Q&A with Professor Philip Evans
“The future of Primary Care research and its challenges”
Primary care has a unique structure in the NHS in England. Almost 100 per cent of patients are registered with a general practice which holds their unique health record. Primary care organisations are the first point of contact with patients with 7,840 practices providing over 340 million consultations every year.
This data-rich structure greatly facilitates clinical research recruitment and to date the primary care research community is thriving. But how can we maintain this engagement to ensure patients continue to have access to the latest treatments and medical technologies?
Professor Philip Evans is National Specialty Lead for Primary Care for the NIHR Clinical Research Network, we asked him what the future research landscape will look like and how we’re going to rise to the challenge.
In 2015/16, 42 per cent of general practices in England were research active and since the Primary Care specialty began, one million people have now participated in Primary Care research studies - how has the Network driven this engagement?
“Traditionally, patients were recruited to research studies through secondary care in hospitals. The Network soon realised that for a large number of specialty areas, the patients we needed to access were in primary care, and registered with their local general practice; so we started to approach general practices about research.
“Due to our Network structure, we could provide the practices with the funding and resources they needed to start out in research and local support was available to help them with study set-up and delivery. The main thing was to make sure that practices, as independent businesses, were not disadvantaged by taking on research.
“We later worked with the Royal College of General Practitioners on Research Ready®, this was and still is an excellent model for exposing practices to research and providing accreditation.”
In 2015/16, the NIHR supported 249 open Primary Care research studies, 25 of these studies were sponsored by the life sciences industry - this is an area of the research portfolio that we need to grow…
What are the challenges for the NIHR and how will the Clinical Research Network tackle this over the next year?
“We need to promote the UK to the life sciences industry as the place to do research. Primary care has a unique structure in the NHS, almost 100 per cent of patients have cradle-to-grave contact with their general practice, and these practices hold their complete health records - this greatly facilities recruitment to research studies. The life sciences industry often target patients with chronic illness and these are frequently managed exclusively in primary care.
“Of our 7,840 general practices in England over 1,000 are now Research Ready® accredited and 42 per cent research active. We must continue to support these research active practices but also promote the benefits of doing research to other practices. We also need to look at primary care in its broadest sense and look outside single general practices; we are continually looking for opportunities to engage in commercial research with other providers such as pharmacies, dentists and federations.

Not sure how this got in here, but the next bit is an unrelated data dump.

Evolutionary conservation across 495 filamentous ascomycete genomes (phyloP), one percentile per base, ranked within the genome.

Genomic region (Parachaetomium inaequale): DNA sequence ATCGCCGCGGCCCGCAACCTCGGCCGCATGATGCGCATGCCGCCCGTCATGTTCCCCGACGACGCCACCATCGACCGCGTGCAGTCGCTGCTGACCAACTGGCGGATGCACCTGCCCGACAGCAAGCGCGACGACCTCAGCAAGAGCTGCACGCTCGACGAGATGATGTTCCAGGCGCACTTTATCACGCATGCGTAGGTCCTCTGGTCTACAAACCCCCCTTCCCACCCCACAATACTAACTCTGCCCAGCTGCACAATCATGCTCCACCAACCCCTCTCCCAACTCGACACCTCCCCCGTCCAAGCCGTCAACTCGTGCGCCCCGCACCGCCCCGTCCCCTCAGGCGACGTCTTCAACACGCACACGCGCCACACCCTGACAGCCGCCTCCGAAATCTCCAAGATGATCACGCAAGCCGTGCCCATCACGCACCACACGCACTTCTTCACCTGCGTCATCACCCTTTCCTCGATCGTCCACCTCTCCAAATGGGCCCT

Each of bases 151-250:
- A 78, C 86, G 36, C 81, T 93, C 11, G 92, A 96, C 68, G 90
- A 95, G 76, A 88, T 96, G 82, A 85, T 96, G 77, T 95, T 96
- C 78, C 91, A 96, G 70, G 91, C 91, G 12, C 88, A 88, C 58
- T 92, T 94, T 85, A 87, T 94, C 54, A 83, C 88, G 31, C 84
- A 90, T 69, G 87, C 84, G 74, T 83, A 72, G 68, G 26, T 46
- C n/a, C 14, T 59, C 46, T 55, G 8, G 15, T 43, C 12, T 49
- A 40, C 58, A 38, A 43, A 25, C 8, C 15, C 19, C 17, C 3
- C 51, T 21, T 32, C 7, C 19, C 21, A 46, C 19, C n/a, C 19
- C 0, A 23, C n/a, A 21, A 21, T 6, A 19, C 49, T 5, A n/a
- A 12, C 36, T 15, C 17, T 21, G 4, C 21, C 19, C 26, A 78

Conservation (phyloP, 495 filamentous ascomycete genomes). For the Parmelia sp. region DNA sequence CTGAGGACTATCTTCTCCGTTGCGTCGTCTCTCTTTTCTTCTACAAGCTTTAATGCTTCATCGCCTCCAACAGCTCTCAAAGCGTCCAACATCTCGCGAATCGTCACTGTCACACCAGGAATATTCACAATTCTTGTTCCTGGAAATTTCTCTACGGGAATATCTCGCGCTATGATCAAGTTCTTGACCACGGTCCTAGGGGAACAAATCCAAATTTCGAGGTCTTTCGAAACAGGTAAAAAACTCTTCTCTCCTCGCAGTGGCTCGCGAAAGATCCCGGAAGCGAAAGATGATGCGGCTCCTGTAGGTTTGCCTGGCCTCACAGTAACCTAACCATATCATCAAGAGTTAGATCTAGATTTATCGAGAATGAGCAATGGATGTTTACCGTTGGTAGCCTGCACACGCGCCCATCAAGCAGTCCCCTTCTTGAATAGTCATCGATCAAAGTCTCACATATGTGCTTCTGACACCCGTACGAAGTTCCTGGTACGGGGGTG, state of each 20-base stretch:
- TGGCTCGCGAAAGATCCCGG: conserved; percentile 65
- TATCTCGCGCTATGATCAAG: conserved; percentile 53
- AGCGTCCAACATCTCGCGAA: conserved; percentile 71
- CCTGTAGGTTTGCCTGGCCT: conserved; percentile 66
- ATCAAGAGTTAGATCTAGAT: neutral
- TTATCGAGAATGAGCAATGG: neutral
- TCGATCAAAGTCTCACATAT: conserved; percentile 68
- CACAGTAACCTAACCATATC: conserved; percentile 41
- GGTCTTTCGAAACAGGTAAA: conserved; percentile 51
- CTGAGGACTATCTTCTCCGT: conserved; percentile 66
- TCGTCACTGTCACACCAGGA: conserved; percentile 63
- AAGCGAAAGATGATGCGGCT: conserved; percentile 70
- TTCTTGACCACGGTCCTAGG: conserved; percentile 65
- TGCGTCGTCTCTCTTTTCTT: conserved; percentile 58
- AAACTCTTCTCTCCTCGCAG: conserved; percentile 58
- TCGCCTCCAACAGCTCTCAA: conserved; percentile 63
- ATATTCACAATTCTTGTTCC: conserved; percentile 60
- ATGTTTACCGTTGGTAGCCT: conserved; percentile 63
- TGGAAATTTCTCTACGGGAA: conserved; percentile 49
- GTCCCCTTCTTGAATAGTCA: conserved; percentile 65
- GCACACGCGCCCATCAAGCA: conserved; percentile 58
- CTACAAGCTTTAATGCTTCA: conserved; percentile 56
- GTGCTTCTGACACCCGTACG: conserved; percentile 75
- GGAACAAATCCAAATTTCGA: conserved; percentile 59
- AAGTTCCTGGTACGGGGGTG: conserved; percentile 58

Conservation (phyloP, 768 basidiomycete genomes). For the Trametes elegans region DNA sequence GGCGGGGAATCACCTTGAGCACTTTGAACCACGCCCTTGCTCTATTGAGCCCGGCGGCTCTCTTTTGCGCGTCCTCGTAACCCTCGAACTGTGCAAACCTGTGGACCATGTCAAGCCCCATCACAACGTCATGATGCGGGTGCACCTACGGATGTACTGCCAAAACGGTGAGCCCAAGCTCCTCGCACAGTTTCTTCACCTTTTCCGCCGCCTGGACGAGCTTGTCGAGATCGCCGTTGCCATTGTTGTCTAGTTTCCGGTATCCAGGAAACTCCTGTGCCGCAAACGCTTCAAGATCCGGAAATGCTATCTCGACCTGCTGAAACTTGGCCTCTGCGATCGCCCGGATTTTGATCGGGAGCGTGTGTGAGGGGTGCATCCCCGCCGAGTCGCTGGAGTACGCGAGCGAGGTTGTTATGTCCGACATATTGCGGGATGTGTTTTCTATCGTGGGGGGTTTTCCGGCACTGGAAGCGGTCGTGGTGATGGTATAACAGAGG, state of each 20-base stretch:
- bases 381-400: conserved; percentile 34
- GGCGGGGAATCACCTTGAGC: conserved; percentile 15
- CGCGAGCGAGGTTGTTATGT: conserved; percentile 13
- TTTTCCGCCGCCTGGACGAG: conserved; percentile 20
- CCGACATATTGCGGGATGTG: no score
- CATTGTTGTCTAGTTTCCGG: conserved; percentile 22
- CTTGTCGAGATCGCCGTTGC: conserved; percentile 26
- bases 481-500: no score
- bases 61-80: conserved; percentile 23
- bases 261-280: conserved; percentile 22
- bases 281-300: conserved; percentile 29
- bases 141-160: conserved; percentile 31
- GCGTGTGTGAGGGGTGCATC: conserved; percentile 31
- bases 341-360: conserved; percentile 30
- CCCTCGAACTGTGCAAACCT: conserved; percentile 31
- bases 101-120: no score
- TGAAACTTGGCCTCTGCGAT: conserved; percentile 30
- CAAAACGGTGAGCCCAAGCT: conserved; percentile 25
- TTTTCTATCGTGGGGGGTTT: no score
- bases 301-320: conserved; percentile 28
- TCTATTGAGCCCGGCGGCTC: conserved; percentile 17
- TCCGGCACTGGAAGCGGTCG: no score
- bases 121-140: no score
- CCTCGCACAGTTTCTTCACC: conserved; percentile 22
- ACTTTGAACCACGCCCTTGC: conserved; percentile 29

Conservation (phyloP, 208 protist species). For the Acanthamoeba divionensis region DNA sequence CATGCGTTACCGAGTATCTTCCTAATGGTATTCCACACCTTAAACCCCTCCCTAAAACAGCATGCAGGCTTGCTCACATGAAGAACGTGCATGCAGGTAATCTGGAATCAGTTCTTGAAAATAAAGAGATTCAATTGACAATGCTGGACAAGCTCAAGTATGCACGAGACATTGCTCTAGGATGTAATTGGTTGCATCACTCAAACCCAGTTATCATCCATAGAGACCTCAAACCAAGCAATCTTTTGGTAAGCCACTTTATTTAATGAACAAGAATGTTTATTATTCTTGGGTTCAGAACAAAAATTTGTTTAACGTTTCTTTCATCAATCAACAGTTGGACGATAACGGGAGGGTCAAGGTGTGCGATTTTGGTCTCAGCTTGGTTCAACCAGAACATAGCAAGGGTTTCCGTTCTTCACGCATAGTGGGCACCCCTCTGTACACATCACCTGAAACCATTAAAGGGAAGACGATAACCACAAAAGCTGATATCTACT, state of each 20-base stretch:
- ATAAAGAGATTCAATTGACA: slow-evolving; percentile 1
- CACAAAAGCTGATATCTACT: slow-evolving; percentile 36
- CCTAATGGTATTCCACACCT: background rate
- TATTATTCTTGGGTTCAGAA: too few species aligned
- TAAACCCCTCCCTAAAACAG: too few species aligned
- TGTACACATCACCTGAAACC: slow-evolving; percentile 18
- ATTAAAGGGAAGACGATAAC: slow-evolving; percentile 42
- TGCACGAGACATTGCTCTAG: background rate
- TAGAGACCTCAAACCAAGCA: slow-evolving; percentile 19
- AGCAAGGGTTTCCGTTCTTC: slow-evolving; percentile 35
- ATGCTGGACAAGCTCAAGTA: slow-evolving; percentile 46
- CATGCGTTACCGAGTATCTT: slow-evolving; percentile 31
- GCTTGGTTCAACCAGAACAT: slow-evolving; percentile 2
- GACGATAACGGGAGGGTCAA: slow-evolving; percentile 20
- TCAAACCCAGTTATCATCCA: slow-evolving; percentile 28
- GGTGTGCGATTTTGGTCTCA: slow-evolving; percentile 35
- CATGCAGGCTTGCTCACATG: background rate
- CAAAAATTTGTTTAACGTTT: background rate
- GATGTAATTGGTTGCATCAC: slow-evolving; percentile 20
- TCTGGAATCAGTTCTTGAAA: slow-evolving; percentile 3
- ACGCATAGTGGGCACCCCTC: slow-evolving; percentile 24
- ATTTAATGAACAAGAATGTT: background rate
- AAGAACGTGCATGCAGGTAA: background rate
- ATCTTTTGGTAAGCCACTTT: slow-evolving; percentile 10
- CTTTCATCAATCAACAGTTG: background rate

“The Network has also encouraged practices to submit data to the large epidemiological databases such as the Clinical Practice Research Datalink (CPRD) providing much-needed answers to important health questions in primary care.”
What are the challenges for primary care organisations?
“I think it’s important to say that not all general practices would have the capacity to support commercial research. It is quite a commitment and there are a number of practicalities to consider; would they need to employ new staff, what training would they need, what equipment is required? It’s often both a cultural and managerial shift within the practice which takes time to implement.
“However, we are now seeing an increase in collaborative working between practices, which is a very efficient way of working for sharing expertise and increasing the database of patients available for recruitment.”
How can primary care organisations, as one of the first points of contact with patients, help the public to see the NIHR as a force for good?
“Patients get to know and build a relationship with their GP and their practice so general practices have a very important and influential role to fulfill in keeping patients informed of their healthcare options, including participation in research. Patient Participation Groups are also an important vehicle for promoting research.”
As National Specialty Lead for Primary Care and a practising clinician - how do you see the primary care landscape in the future and how will research have impacted on this?
“The NHS landscape is changing rapidly, particularly with the workload pressures on primary and secondary care and our ageing population. As outlined in the NHS Five Year Forward View, in five years time the NHS could look very different. It is imperative that the NIHR and NHS research change with it and be ahead of the game to ensure we meet the future needs of patients and the public.
“Working with industry has many benefits, it attracts investment, it drives growth, but ultimately, it results in new treatments and medical technologies for patients. We must maintain and strive to increase the level of commercial research activity within the NHS, ensuring there are opportunities to take part across all sectors of healthcare as well as public health and social care.”